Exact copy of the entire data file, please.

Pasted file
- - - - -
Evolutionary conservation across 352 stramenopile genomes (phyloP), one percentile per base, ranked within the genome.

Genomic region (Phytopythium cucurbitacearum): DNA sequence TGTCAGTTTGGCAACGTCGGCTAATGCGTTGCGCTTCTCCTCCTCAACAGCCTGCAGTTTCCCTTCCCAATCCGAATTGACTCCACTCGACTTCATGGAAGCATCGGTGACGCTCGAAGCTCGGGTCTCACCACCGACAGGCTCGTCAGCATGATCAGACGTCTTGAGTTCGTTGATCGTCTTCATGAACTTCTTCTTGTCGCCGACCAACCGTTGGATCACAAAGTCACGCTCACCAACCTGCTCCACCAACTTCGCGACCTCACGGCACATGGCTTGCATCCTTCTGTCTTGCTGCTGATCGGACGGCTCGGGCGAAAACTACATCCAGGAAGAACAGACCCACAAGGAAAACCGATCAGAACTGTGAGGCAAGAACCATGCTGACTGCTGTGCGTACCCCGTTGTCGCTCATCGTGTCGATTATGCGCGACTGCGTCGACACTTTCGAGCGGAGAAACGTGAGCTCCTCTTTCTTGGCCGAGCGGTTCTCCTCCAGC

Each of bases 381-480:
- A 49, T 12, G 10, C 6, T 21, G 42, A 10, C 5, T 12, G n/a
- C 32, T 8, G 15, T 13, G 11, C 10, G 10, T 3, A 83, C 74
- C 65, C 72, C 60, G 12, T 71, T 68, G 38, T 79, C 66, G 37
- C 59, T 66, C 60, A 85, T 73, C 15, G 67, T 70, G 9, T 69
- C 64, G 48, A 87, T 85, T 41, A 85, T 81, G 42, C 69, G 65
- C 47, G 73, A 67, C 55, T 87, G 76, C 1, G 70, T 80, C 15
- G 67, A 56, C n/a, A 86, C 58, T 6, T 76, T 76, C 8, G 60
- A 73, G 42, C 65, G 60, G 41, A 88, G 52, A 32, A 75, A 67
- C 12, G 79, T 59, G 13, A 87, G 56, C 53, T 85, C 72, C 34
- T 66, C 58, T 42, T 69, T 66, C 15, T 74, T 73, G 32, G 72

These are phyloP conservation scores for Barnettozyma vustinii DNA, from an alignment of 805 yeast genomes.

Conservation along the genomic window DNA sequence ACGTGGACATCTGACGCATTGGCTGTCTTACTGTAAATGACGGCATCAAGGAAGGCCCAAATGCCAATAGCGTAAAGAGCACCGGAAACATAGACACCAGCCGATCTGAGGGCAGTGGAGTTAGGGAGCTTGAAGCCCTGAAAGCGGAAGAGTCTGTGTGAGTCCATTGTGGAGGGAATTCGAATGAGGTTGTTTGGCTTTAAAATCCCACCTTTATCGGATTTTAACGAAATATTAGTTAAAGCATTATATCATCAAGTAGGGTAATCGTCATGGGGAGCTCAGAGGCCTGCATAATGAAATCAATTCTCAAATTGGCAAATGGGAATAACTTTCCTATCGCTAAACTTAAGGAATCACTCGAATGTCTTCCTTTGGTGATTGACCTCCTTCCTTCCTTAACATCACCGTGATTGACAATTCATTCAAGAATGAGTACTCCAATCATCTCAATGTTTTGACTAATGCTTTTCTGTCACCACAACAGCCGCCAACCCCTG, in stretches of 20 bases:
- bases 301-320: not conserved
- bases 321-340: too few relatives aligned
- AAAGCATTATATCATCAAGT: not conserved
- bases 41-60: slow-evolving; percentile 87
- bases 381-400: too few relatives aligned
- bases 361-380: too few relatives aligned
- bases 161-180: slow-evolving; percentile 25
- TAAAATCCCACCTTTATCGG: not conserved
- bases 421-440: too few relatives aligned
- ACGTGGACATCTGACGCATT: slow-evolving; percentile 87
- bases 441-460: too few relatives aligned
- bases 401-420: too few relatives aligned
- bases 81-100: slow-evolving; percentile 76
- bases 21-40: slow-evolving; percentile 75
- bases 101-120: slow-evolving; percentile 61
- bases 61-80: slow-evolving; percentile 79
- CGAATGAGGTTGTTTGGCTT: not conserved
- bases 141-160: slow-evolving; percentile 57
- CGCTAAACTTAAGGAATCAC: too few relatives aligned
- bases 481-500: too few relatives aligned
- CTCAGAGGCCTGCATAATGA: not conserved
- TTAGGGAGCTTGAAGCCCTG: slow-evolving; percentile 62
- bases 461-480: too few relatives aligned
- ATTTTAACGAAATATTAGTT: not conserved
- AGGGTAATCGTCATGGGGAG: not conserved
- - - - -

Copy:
Evolutionary conservation across 352 stramenopile genomes (phyloP), one percentile per base, ranked within the genome.

Genomic region (Phytopythium cucurbitacearum): DNA sequence TGTCAGTTTGGCAACGTCGGCTAATGCGTTGCGCTTCTCCTCCTCAACAGCCTGCAGTTTCCCTTCCCAATCCGAATTGACTCCACTCGACTTCATGGAAGCATCGGTGACGCTCGAAGCTCGGGTCTCACCACCGACAGGCTCGTCAGCATGATCAGACGTCTTGAGTTCGTTGATCGTCTTCATGAACTTCTTCTTGTCGCCGACCAACCGTTGGATCACAAAGTCACGCTCACCAACCTGCTCCACCAACTTCGCGACCTCACGGCACATGGCTTGCATCCTTCTGTCTTGCTGCTGATCGGACGGCTCGGGCGAAAACTACATCCAGGAAGAACAGACCCACAAGGAAAACCGATCAGAACTGTGAGGCAAGAACCATGCTGACTGCTGTGCGTACCCCGTTGTCGCTCATCGTGTCGATTATGCGCGACTGCGTCGACACTTTCGAGCGGAGAAACGTGAGCTCCTCTTTCTTGGCCGAGCGGTTCTCCTCCAGC

Each of bases 381-480:
- A 49, T 12, G 10, C 6, T 21, G 42, A 10, C 5, T 12, G n/a
- C 32, T 8, G 15, T 13, G 11, C 10, G 10, T 3, A 83, C 74
- C 65, C 72, C 60, G 12, T 71, T 68, G 38, T 79, C 66, G 37
- C 59, T 66, C 60, A 85, T 73, C 15, G 67, T 70, G 9, T 69
- C 64, G 48, A 87, T 85, T 41, A 85, T 81, G 42, C 69, G 65
- C 47, G 73, A 67, C 55, T 87, G 76, C 1, G 70, T 80, C 15
- G 67, A 56, C n/a, A 86, C 58, T 6, T 76, T 76, C 8, G 60
- A 73, G 42, C 65, G 60, G 41, A 88, G 52, A 32, A 75, A 67
- C 12, G 79, T 59, G 13, A 87, G 56, C 53, T 85, C 72, C 34
- T 66, C 58, T 42, T 69, T 66, C 15, T 74, T 73, G 32, G 72

These are phyloP conservation scores for Barnettozyma vustinii DNA, from an alignment of 805 yeast genomes.

Conservation along the genomic window DNA sequence ACGTGGACATCTGACGCATTGGCTGTCTTACTGTAAATGACGGCATCAAGGAAGGCCCAAATGCCAATAGCGTAAAGAGCACCGGAAACATAGACACCAGCCGATCTGAGGGCAGTGGAGTTAGGGAGCTTGAAGCCCTGAAAGCGGAAGAGTCTGTGTGAGTCCATTGTGGAGGGAATTCGAATGAGGTTGTTTGGCTTTAAAATCCCACCTTTATCGGATTTTAACGAAATATTAGTTAAAGCATTATATCATCAAGTAGGGTAATCGTCATGGGGAGCTCAGAGGCCTGCATAATGAAATCAATTCTCAAATTGGCAAATGGGAATAACTTTCCTATCGCTAAACTTAAGGAATCACTCGAATGTCTTCCTTTGGTGATTGACCTCCTTCCTTCCTTAACATCACCGTGATTGACAATTCATTCAAGAATGAGTACTCCAATCATCTCAATGTTTTGACTAATGCTTTTCTGTCACCACAACAGCCGCCAACCCCTG, in stretches of 20 bases:
- bases 301-320: not conserved
- bases 321-340: too few relatives aligned
- AAAGCATTATATCATCAAGT: not conserved
- bases 41-60: slow-evolving; percentile 87
- bases 381-400: too few relatives aligned
- bases 361-380: too few relatives aligned
- bases 161-180: slow-evolving; percentile 25
- TAAAATCCCACCTTTATCGG: not conserved
- bases 421-440: too few relatives aligned
- ACGTGGACATCTGACGCATT: slow-evolving; percentile 87
- bases 441-460: too few relatives aligned
- bases 401-420: too few relatives aligned
- bases 81-100: slow-evolving; percentile 76
- bases 21-40: slow-evolving; percentile 75
- bases 101-120: slow-evolving; percentile 61
- bases 61-80: slow-evolving; percentile 79
- CGAATGAGGTTGTTTGGCTT: not conserved
- bases 141-160: slow-evolving; percentile 57
- CGCTAAACTTAAGGAATCAC: too few relatives aligned
- bases 481-500: too few relatives aligned
- CTCAGAGGCCTGCATAATGA: not conserved
- TTAGGGAGCTTGAAGCCCTG: slow-evolving; percentile 62
- bases 461-480: too few relatives aligned
- ATTTTAACGAAATATTAGTT: not conserved
- AGGGTAATCGTCATGGGGAG: not conserved